Press release

Experts urge collective action on Afghanistan and offer insights and priorities for international roadmap

Published on 27 May 2022

A unique collaborative process led by four leading global think tanks explores how the international community can support immediate collective action towards urgently needed progress in Afghanistan.

Over three months, multi-stakeholder workshops were hosted by Chatham House, the Institute for Development Studies, the Centre for Global Development, ODI, and Organisation for Economic Co-operation and Development – Development Assistance Committee, with the aim of developing coherent, evidence-based recommendations to address development and vulnerability needs in Afghanistan.

The Afghanistan Strategic Learning Initiative (ASLI) brought together local Afghan and international experts between December 2021 and February 2022 to surface ideas, insights, and priorities on how the international community can act collectively to support the people of Afghanistan. Taking a forward-looking, action-oriented approach, the workshops explored:

  1. Afghanistan’s most likely future scenarios and ways forward for engagement,
  2. Impacts on human development and vulnerability in Afghanistan,
  3. Aid instruments and financial flows in Afghanistan,
  4. Effective collective action by international actors.

An important finding from the process is the need for longer-term engagement that goes beyond a purely humanitarian approach and focuses on long-term development. Participants in the dialogues highlighted the critical need to support the financial system’s recovery, adapt aid delivery to facilitate sustainable, resilient interventions, and the importance of engaging with local structures, particularly community development councils which are an invaluable part of Afghan civil society.

To enable constructive intervention, workshop participants also considered how to positively engage with the Taliban to understand their perspectives and expectations of the international community, whilst avoiding “normalising” the de facto government and its repression of human rights. Although this is a difficult balance to strike, the consensus is that progress cannot be achieved with the full exclusion of the Taliban, so some engagement is necessary.

Vulnerabilities caused by poverty, lack of financial liquidity, and severe disruptions to healthcare and education are difficult to accurately assess due to the limited availability of reliable data but the importance of tackling these challenges transparently across the entire aid system was highlighted. Building trust and support from local entities and structures is identified as a crucial tool to effectively overcome systemic issues in a country that has been aid-dependent for decades.

Mark Bowden, Chair of the Afghanistan Strategic Learning Initiative and Senior Research Associate at ODI, said “The learning synthesises the major development challenges of life in Afghanistan today, the ways they could change, the impacts on its people, and the major levers the international community must confront to make a difference. We have made evidence-based recommendations drawing on both policy expertise and the experience of people on the ground.”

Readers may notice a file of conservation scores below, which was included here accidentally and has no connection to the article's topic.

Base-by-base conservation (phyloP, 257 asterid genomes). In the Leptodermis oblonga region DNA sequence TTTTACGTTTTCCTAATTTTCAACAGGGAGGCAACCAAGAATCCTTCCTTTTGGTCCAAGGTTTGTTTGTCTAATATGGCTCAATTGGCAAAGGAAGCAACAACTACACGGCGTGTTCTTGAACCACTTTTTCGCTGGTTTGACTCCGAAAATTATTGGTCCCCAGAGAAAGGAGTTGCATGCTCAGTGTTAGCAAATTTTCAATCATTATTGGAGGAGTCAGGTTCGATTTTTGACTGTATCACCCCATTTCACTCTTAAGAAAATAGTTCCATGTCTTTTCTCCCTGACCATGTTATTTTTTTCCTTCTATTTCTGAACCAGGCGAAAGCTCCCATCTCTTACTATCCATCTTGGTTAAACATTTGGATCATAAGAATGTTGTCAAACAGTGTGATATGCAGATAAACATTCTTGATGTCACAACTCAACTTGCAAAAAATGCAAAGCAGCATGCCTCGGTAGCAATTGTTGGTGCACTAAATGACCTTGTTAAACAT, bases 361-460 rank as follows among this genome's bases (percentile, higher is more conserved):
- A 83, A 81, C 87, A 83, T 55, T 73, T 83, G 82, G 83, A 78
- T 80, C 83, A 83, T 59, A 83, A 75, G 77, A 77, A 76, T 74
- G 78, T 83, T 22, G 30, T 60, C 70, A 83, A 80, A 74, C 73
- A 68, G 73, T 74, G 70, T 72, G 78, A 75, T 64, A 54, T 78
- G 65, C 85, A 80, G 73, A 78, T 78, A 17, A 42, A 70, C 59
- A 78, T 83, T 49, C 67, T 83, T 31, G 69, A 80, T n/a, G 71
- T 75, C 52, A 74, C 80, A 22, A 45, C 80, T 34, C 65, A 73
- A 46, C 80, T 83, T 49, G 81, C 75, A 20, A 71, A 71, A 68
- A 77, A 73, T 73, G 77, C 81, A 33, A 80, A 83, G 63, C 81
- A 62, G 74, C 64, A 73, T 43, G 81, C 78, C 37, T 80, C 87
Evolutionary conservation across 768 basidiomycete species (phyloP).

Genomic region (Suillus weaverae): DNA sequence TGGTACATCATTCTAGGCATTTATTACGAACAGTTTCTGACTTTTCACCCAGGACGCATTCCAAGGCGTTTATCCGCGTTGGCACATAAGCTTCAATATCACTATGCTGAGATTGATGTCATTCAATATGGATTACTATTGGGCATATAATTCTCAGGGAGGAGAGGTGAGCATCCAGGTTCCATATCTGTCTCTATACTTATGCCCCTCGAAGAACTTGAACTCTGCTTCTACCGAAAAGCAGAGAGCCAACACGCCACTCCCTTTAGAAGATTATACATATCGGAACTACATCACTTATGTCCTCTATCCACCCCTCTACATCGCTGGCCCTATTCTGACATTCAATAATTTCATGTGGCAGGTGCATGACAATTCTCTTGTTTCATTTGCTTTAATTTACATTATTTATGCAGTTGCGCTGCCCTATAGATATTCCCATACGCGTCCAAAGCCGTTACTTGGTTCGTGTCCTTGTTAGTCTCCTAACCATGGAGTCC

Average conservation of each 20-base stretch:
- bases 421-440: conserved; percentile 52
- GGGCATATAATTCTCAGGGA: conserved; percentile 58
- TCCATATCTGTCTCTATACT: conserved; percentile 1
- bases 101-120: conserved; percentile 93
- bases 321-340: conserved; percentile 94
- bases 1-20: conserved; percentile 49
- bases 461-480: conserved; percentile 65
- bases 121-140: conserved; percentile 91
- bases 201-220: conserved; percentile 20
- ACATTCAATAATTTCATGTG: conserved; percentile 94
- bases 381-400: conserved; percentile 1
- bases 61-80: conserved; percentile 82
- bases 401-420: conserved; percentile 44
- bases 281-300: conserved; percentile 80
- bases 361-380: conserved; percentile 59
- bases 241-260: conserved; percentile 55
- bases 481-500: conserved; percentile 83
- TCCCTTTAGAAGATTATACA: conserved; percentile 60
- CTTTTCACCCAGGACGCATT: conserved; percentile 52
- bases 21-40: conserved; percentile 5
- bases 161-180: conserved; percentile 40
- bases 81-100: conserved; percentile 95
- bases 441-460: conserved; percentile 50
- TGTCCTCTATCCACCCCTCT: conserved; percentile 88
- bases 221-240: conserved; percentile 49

The novel approach brought together the knowledge, experience and learning of experts with leading global think tanks to recommend next steps in the international community’s support for Afghanistan. The process was designed by the UK Humanitarian Innovation Hub, a FCDO-sponsored initiative to drive evidence-based and innovative ideas in humanitarian policy and practice. The think tank partners developed technical studies, ran intensive workshops, and facilitated discussions with a broad range of global experts.

Four reports are today being published, together with a synthesis which brings together key findings from across all the dialogues, and identifies six overarching recommendations:

  • Progress cannot be achieved with full exclusion of the Taliban, but it is important to balance the need for engagement to achieve positive structural changes with the dangers of ostensibly seeming to support the repression of human rights by the Taliban.
  • Addressing vulnerability requires a shift from emergency support to longer-term sustainable interventions that support resilience. Systemic vulnerability must be met with solutions that treat the causes and not just the symptoms of the issues.
  • International assistance should be fully accountable to the Afghan people. Local structures such as community development councils must be protected and engagement with citizen-owned entities should be de-politicised.
  • Stabilising financial systems is an immediate need, with longer-term aid allocation and international engagement objectives also critical.
  • The international community and humanitarian actors must maintain dialogue with the Taliban to understand their differences of perspectives and expectations.
  • Ultimately, consensus is required for an international approach that moves away from a humanitarian-only focus and towards developmental engagement informed by the current context.

Reflecting on the initiative, Ben Ramalingam, Executive Director of the UK Humanitarian Hub, who convened the Initiative’s work, said “‘At a time when our world is beset by so many crises, it has never been more important to ensure that international support for Afghanistan is effective, sustainable, and truly benefits its people. This unique learning approach has identified ways to make the biggest difference to some of the most vulnerable people in the world, by surfacing the collective views of experts and Afghans, and it provides a template for future collective action when crises strike.”

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